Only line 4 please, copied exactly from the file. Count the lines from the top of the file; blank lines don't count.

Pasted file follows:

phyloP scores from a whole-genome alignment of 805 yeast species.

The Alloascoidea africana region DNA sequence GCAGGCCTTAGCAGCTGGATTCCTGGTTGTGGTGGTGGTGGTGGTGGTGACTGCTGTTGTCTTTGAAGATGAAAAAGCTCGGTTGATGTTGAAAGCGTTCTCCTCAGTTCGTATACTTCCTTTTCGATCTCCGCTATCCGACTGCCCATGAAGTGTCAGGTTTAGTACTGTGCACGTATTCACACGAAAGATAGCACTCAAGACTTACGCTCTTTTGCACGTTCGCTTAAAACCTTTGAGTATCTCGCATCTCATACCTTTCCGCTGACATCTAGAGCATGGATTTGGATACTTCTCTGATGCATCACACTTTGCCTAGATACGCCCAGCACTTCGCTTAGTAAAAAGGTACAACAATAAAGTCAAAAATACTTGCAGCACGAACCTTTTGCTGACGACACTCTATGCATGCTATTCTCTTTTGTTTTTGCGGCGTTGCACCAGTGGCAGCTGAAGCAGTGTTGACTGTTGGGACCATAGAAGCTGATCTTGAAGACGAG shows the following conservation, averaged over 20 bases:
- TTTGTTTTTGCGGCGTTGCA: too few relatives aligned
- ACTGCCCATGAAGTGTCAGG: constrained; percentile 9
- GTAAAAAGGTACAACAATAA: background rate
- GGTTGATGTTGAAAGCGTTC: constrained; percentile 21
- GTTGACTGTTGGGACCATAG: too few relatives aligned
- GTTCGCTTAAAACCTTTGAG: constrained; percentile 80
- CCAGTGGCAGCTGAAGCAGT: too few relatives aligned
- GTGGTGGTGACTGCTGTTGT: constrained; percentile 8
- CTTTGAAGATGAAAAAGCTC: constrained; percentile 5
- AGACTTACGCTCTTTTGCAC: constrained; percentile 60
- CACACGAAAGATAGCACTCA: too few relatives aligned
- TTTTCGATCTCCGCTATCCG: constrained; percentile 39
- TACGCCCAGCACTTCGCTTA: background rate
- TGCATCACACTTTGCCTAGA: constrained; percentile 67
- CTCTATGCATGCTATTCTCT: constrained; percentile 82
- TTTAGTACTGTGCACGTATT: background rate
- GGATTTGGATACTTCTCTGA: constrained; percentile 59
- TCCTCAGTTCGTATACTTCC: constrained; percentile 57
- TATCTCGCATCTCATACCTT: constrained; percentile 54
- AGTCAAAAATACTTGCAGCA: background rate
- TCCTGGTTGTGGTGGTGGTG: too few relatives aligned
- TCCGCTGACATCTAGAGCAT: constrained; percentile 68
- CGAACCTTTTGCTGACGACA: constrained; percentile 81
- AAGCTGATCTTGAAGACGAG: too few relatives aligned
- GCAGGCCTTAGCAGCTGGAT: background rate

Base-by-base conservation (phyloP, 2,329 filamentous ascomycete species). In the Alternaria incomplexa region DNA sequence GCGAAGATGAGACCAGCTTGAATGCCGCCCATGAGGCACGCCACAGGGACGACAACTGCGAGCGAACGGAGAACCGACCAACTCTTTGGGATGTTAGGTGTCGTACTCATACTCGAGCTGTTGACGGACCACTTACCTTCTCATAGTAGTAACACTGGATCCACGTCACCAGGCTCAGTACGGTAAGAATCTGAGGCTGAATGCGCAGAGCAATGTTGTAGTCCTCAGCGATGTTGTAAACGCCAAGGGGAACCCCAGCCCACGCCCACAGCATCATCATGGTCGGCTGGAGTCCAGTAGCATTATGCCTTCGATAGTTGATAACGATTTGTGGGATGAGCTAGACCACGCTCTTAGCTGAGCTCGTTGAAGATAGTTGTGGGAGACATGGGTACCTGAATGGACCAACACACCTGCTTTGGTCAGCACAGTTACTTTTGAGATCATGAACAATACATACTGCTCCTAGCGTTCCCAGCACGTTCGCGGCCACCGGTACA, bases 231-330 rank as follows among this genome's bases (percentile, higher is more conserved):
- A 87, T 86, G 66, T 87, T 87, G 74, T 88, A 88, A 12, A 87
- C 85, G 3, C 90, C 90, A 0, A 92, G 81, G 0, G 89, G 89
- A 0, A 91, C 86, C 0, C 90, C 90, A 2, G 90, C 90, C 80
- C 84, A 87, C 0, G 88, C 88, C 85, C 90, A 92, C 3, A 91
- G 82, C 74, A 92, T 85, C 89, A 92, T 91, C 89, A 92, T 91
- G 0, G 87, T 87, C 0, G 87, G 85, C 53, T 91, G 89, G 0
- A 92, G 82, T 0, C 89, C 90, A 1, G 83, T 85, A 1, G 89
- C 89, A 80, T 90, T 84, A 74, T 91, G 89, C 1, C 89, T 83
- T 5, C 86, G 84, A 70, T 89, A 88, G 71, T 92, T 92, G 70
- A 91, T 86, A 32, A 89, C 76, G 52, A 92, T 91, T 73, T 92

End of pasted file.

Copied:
- ACTGCCCATGAAGTGTCAGG: constrained; percentile 9